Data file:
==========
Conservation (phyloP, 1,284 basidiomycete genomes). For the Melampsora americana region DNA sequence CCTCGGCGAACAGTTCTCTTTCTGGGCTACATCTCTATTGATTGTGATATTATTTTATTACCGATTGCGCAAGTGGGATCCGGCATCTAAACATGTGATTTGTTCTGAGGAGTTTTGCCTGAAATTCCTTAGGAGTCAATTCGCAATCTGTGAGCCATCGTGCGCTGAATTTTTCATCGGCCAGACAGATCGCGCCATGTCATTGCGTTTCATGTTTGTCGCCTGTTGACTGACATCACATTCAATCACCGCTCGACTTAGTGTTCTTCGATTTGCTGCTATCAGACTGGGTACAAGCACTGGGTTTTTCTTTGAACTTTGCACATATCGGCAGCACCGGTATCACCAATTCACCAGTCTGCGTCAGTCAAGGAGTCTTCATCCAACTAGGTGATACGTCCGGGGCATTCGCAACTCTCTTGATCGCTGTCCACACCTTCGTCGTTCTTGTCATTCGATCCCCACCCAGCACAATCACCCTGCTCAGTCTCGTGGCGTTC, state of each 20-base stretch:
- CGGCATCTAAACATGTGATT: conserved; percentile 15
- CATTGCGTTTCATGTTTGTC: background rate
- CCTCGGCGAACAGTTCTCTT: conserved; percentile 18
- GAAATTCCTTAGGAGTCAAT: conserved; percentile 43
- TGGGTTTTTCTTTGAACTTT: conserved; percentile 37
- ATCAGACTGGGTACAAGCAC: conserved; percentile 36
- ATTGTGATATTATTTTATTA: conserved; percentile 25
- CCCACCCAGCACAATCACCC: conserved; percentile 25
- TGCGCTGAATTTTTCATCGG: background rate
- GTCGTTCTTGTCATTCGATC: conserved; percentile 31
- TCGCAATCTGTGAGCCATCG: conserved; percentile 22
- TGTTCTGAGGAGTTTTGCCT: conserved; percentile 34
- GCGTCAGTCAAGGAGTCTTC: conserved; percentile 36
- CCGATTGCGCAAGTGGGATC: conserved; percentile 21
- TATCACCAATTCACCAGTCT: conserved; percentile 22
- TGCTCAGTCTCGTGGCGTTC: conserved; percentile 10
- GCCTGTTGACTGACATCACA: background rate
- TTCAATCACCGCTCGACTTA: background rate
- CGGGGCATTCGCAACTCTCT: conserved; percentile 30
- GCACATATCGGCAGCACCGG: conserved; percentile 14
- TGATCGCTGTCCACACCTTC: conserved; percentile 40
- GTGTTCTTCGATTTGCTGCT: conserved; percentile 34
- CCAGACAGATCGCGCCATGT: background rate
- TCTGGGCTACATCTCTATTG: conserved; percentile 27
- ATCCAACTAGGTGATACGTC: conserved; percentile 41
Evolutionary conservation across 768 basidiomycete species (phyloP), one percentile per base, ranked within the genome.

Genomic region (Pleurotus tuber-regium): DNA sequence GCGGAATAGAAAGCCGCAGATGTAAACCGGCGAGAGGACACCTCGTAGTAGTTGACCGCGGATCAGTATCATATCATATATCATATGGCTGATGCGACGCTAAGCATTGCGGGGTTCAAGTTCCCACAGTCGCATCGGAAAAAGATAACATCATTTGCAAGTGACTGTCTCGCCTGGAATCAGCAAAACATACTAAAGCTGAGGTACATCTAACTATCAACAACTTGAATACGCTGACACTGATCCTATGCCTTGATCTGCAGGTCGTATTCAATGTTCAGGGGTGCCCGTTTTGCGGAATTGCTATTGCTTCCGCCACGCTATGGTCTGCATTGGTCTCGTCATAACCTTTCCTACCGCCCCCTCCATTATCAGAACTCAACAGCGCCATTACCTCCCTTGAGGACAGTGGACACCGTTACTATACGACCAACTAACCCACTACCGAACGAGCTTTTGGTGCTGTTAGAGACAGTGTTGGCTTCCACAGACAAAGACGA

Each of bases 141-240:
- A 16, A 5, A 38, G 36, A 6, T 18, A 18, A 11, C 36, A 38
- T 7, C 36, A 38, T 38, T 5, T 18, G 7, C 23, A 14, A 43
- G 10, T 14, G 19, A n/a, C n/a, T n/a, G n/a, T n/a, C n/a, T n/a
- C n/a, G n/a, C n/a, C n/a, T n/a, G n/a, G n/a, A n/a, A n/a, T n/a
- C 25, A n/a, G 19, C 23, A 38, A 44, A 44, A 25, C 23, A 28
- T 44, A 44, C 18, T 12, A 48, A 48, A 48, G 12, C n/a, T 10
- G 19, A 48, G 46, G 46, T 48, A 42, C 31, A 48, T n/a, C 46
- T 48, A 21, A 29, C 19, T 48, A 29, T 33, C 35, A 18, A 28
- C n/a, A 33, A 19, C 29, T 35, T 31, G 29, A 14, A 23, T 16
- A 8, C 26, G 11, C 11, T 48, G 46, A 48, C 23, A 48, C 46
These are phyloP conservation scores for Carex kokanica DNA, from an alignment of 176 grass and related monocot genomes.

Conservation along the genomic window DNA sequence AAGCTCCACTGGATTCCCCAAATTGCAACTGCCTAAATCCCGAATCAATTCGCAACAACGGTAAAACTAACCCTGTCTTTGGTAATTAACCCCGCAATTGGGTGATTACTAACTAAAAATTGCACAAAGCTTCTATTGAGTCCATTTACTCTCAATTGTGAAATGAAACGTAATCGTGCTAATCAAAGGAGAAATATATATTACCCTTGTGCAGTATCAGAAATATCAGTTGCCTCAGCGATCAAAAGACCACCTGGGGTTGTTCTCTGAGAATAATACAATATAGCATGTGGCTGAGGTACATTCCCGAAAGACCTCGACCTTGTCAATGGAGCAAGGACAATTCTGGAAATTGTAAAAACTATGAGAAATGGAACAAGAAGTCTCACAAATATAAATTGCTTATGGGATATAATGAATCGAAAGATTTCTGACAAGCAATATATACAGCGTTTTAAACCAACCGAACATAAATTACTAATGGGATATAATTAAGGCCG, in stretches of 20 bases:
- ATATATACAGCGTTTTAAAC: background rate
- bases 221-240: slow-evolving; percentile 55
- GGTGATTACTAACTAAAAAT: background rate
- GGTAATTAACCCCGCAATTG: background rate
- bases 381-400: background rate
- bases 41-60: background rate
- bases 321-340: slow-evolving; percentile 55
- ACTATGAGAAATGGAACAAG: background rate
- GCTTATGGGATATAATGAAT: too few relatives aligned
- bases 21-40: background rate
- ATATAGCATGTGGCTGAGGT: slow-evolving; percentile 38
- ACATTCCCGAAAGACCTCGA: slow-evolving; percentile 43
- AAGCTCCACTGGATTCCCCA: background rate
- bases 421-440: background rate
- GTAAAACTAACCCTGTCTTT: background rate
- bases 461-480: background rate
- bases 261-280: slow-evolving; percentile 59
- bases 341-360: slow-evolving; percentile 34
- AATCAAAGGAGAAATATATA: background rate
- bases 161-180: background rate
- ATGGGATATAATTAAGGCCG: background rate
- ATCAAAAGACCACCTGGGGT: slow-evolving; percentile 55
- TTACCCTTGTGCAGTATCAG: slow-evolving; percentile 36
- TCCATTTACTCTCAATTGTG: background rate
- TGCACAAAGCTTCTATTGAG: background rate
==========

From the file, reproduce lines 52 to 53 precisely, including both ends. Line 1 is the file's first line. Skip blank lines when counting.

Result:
- ATATAGCATGTGGCTGAGGT: slow-evolving; percentile 38
- ACATTCCCGAAAGACCTCGA: slow-evolving; percentile 43